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    TJC Movies
  • America & World Jewry
  • Feature Films
  • History &
    Remembrance
  • Israel
  • TJC Original Series
  • Row J
  • The Salon
  • Up Close
  • Holy Dazed
  • Inside the Issues
  • Jews of Color
  • Modern Jewish Mom
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  • legacyofourancestorshome.jpg

    Directed by: Debra Gonsher Vinik;David Vinik Rating: TV-PG
    Release Date: 2004 Running Time: 58 mins
    Language: English Genre: Documentary
    More Info: Diva's description of "Legacy of our Ancestors" Category: America


    Before the creation of the state of Israel, Jews from around the world flocked to America as a haven where they could practice their faith freely. Legacy of Our Ancestors brings to life the early history of Jewish Americans who saw the budding nation as a chance for a new beginning.

    “Collect together the long scattered people and let their gathering place be in the land of milk and honey,” Myer Moses famously preached to his synagogue in 1806—referring to America, rather than Palestine, as the Jewish people’s bountiful new promised land.

    Three hundred and fifty years ago, even while America was still a collections of colonies under British rule, Jews in large numbers from Europe, the Caribbean, and Brazil transplanted their lives to the developing colonies, blindly trusting that they’d find something better in their new home. Legacy of Our Ancestors traces the struggles and successes of the first six Jewish communities in America through the accounts of historians and descendants of the original colonists.

    The documentary brings history to life through the exciting stories of key historical figures. Aaron Lopez, a Spanish Jew and one of the most successful merchants of the mid-18th century, had survived the Inquisition by being outwardly Christian and only privately practicing his Jewish faith. So when he and his wife realized they could practice Judaism openly in America, they jumped on the opportunity. As soon as Lopez settled in Newport he had a circumcision performed and remarried his wife in a Jewish service.

    There’s no doubt that Jews’ relationship with America was groundbreaking, not only for the freedom the country allowed them but for the loyalty Jews showed to the country — and the Revolutionary War proved it. According to one historian, America’s war for independence was the first time in modern history that Jews had taken an interest in national politics. Although some Jews did fight for the British, most fought on the side of the colonies. As a result, once America became free, gentile leaders viewed Jews as their loyal brothers, who shared in their political ideologies and interests.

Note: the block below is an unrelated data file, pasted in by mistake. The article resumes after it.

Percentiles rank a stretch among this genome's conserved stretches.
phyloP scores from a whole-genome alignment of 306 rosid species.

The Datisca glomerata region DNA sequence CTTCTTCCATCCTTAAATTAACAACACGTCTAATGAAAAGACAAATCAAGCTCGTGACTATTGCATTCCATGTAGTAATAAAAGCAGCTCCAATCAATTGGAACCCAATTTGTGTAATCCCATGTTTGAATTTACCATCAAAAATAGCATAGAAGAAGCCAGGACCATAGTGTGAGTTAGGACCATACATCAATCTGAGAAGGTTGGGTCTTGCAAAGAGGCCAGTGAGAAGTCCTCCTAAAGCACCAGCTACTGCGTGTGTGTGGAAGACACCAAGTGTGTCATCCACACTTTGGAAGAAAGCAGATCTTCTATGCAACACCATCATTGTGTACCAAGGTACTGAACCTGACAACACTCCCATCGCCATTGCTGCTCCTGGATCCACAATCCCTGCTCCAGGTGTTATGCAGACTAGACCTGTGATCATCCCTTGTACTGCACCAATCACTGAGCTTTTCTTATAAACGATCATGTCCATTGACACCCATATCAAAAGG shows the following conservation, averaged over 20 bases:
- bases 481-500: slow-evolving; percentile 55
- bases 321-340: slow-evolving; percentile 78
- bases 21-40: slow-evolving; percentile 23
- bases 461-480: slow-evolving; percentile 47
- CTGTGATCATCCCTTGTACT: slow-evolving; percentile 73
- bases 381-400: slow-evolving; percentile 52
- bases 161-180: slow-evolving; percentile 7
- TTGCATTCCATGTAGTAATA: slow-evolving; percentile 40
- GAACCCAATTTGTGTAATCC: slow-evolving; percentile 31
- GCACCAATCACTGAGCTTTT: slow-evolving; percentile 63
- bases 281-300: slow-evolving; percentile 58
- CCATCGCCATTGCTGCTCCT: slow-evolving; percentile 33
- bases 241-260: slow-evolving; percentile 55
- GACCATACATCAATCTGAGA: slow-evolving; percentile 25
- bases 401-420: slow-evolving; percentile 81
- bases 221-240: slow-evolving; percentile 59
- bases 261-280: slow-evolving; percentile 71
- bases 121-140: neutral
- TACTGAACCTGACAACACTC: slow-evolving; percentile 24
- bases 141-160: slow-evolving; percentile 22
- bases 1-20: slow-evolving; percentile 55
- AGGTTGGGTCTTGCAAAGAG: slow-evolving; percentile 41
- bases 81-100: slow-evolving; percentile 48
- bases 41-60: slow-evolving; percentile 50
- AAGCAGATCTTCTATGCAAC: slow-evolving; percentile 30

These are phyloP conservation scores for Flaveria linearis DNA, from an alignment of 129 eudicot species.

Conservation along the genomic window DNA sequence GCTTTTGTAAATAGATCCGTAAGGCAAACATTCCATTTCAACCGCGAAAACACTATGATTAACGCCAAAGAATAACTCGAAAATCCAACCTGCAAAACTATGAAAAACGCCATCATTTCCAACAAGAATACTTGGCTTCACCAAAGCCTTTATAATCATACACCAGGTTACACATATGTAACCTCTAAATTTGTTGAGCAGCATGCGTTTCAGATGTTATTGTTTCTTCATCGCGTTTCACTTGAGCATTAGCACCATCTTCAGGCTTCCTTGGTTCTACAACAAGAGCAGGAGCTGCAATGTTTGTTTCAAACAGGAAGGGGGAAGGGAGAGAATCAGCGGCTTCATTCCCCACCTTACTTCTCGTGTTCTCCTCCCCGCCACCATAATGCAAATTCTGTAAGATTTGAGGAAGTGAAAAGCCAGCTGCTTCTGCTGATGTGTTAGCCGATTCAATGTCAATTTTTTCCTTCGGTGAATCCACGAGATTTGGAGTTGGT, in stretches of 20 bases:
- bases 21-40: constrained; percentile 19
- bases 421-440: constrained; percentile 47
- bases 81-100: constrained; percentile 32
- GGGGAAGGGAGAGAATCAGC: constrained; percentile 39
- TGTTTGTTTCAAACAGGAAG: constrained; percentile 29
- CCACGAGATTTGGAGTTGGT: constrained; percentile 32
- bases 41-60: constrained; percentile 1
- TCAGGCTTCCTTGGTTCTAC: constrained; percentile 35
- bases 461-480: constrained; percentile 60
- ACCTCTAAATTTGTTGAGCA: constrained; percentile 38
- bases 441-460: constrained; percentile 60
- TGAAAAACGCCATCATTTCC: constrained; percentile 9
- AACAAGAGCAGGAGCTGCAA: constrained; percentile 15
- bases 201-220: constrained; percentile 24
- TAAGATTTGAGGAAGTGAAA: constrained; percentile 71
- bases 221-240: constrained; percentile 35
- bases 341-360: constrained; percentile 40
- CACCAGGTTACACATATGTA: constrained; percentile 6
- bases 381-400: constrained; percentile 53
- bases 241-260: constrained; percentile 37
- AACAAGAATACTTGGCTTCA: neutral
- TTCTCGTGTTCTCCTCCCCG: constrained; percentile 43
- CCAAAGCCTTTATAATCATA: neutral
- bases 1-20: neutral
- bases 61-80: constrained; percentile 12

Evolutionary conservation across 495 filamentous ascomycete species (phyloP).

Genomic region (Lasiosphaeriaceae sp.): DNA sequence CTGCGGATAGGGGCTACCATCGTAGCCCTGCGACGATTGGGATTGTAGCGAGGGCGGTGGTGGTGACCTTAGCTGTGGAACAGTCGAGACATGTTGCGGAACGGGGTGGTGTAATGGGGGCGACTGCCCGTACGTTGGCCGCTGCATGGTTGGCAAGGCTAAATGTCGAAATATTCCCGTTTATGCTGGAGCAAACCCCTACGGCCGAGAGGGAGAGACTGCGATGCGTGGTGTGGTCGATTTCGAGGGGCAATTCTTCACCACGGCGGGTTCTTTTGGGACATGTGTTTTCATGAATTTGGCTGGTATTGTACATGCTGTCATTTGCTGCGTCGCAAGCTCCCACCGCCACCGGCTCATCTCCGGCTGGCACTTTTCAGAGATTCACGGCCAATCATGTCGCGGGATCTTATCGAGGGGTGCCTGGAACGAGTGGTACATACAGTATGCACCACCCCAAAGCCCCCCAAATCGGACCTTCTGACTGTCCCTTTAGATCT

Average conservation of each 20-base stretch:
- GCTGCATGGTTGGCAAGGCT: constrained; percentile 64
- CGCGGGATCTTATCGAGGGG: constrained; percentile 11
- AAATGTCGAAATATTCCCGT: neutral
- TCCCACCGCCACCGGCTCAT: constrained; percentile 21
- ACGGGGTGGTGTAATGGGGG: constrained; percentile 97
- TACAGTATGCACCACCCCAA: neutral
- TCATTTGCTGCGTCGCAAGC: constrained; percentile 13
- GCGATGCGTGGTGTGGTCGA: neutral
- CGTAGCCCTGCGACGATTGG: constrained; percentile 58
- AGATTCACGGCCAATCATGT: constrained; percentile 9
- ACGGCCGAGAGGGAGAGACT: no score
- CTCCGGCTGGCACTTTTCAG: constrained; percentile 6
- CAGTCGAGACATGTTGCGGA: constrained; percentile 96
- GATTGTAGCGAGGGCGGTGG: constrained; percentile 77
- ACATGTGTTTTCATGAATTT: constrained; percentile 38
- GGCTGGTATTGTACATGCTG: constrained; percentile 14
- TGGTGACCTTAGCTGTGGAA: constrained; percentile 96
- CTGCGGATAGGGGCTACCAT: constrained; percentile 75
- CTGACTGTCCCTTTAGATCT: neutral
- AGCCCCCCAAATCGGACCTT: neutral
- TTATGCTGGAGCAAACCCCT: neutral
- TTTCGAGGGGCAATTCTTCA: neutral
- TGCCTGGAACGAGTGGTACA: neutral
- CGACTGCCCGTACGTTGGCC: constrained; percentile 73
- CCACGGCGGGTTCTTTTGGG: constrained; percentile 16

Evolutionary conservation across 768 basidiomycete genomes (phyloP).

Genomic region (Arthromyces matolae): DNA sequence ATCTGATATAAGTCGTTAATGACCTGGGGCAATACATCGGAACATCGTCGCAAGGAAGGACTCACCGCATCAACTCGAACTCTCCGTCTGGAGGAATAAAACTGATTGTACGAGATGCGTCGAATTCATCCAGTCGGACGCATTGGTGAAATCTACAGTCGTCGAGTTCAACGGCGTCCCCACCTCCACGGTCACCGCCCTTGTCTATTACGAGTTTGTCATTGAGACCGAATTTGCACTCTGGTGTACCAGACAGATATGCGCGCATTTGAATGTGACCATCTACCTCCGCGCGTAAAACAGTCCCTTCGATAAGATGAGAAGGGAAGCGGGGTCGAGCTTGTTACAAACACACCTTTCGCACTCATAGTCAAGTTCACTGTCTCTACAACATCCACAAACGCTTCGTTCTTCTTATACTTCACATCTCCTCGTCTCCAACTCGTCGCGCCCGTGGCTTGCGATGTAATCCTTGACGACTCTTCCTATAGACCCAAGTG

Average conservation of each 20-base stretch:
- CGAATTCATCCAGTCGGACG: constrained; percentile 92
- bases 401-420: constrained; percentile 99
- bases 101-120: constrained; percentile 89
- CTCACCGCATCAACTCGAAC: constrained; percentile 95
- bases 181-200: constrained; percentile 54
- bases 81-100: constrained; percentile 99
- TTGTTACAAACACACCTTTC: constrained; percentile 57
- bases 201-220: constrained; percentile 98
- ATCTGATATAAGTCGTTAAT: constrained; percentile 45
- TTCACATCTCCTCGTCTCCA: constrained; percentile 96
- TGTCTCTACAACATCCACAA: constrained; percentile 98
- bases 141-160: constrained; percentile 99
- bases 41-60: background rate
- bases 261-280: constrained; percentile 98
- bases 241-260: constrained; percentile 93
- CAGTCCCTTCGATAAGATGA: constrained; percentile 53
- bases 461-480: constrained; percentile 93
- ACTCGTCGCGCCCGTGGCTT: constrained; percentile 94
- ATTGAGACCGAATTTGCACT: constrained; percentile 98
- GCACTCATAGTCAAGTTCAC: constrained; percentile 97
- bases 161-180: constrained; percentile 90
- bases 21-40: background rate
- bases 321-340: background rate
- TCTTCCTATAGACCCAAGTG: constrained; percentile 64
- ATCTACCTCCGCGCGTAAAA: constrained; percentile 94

In fact, after his election, President George Washington wrote to the Jews in Newport, reassuring them of the equality they were to enjoy in the new nation. “May the children of the stock of Abraham who dwell in this land continue to merit and enjoy the good will of the other inhabitants,” Washington wrote, marking the first time in the modern world that Jews were embraced by a secular political leader.

    Although it documents a time when the country was run by men, Legacy of Our Ancestors also recognizes the contributions of Jewish women. Rebecca Gratz was a sharp leader who established the Female Hebrew Benevolent Association. While many synagogues had sisterhood organizations, Gratz’s association was the first Jewish female organization to operate as an entity independent of the synagogue. The charity group, which focused its attention on poor Jews, created a sense of unity between Jews of all classes and prevented the poor from falling prey to Christian missionaries.

    Legacy of Our Ancestors recognizes that the Jews who flocked to America were a unique bunch. Unlike any Jewish community that had come before them, they wanted to fully integrate themselves into secular society while still maintaining their Jewishness. Instead of congregating in a shtetl, they wanted to be active members of secular America AND keep their religious traditions.

    Surprisingly enough, little has changed over the past three hundred and fifty years. Many of the challenges that faced Jews living in the new free and tolerant nation years ago are still the same ones that face American Jews today. Intermarriage was a point of contention then, and in the absence of adversity it was easy for Jews to fall away from their faith and assimilate. Intermarriage and assimilation are still two of the biggest challenges for American Jews.

    As Legacy of Our Ancestors shows, not only can modern Jews learn from the history of our predecessors, but we can also take comfort in knowing that Jews have been overcoming the same obstacles for generations.





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